Microsoft Pays $10K to Settle Forced Windows 10 Upgrade Suit
Today's topics include Microsoft’s $10,000 payout to settle a lawsuit involving an unwanted Windows 10 upgrade, the integration of Microsoft Outlook with the Saleforce.com CRM platform, how YouTube and Facebook use automated software to remove extremist content from their platforms and a report that Google is preparing to launch its own smartphone models.
Not everyone is thrilled with the free Windows 10 upgrade, as Microsoft discovered after paying $10,000 in a lawsuit. Teri Goldstein, a travel agent in Sausalito, Calif., suffered some negative and unintended effects of an unwanted operating system upgrade. She sued Microsoft seeking compensation for damages.
Last month Goldstein won her case, and Microsoft dropped an appeal of the verdict and paid her $10,000. Goldstein claims that she did not authorize the upgrade to Windows 10. After the upgrade, the computer she used to run her travel business would slow down and crash. Contacting Microsoft's customer support failed to resolve the issue. To avoid further litigation, the software giant paid her $10,000 for the cost of a new computer and the loss of wages caused by the unwanted automatic OS upgrade.
A joint agreement by rivals Microsoft and Salesforce shows the two companies clearly believe in the old adage, "If you can't beat 'em, join 'em." Two years ago the software giants agreed to a strategic partnership to develop compatibility and integration features between their respective platforms, and Microsoft Office in particular. The latest announcement on June 28 relates specifically to Microsoft Outlook.
With the new Salesforce Lightning for Outlook add-in, users of the popular Microsoft email program will have access to customer and prospect records from within the email client without having to switch to the Salesforce platform. This could prove especially useful to sales reps who communicate with customers from within Outlook.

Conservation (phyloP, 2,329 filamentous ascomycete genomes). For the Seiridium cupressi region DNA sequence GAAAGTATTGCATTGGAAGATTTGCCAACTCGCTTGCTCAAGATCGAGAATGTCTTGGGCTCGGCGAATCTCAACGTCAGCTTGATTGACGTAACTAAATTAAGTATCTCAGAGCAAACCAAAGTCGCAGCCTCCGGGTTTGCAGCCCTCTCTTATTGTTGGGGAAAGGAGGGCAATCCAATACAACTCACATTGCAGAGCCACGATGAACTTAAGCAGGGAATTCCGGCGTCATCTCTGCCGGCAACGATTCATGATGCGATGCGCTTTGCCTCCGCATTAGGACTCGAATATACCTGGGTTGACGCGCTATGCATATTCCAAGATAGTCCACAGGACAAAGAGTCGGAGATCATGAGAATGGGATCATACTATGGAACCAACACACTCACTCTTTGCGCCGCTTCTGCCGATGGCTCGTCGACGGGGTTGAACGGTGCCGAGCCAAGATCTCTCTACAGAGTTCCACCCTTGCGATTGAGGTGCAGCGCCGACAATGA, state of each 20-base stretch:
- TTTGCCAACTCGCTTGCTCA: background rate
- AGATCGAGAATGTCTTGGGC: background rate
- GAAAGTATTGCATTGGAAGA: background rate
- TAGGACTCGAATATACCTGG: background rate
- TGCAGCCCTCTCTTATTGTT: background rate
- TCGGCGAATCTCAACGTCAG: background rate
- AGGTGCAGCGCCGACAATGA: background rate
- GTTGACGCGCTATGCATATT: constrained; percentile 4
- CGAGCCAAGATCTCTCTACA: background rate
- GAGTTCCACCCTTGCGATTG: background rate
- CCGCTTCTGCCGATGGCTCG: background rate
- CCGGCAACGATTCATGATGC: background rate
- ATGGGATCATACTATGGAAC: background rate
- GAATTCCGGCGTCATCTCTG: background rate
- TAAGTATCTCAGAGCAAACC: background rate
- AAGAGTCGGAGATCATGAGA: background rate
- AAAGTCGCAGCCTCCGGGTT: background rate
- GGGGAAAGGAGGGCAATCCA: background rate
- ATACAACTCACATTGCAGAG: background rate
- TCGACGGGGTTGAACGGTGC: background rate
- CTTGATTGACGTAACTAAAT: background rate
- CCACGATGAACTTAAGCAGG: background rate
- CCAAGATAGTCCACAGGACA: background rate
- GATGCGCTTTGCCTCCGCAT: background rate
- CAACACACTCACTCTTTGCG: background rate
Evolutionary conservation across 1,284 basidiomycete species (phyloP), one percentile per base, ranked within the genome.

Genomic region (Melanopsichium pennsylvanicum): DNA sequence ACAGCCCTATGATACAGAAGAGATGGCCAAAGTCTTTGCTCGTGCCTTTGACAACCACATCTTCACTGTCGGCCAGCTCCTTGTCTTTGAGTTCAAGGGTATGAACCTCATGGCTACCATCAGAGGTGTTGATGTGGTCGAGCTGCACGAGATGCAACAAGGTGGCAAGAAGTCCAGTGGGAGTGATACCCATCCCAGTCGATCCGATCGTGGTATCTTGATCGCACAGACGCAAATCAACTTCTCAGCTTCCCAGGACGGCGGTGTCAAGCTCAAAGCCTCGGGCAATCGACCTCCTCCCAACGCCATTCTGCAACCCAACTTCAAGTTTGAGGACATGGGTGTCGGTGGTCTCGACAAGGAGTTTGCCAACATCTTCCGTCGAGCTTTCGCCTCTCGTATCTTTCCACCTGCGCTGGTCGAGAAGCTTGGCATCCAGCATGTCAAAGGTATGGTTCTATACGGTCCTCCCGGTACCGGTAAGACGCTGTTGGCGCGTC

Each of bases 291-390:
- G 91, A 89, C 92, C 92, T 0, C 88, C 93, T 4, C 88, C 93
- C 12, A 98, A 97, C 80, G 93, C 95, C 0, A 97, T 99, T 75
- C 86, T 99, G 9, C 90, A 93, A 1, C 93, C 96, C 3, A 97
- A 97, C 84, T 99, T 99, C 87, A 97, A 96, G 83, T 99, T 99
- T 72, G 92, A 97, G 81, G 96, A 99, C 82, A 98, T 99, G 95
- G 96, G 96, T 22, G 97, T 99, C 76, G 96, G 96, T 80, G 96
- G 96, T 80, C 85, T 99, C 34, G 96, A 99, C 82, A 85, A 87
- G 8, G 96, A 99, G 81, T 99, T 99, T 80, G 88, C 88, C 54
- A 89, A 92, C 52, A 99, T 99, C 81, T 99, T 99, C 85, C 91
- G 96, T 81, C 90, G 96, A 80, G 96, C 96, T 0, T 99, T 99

YouTube and Facebook have begun using automated processes to block and quickly remove terrorist propaganda videos, Reuters reported June 25, citing two people familiar with the situation. Until now, human editors have reviewed flagged content and removed it as they deemed necessary, but the automated process can react far more quickly and effectively, according to the Reuters report.
The companies aren't commenting on the change, which the report said was encouraged by an April group phone call that included Monika Bickert, Facebook's head of global policy management. She proposed a number of options for discussion, including one developed by the Counter Extremism Project, a nonprofit group that years ago developed software with the initial aim of identifying and removing online child pornography.
Smartphones designed by Google itself could hit the world market by the end of 2016, giving the company more control and oversight of its hugely popular Android mobile operating system and helping it more directly compete with Apple in the smartphone wars. That's Google's plan for the near future, according to unnamed sources who are familiar with the discussions.
Google has marketed Android handsets in the past through arrangements with such handset makers as HTC, Huawei and others. But those handsets were also designed by those manufacturers and carried Google Nexus nameplates without Google taking a strong hand in the designs. Now Google is in talks with mobile carriers about releasing a Google-branded phone directly to the market, according to a story in The (London) Telegraph.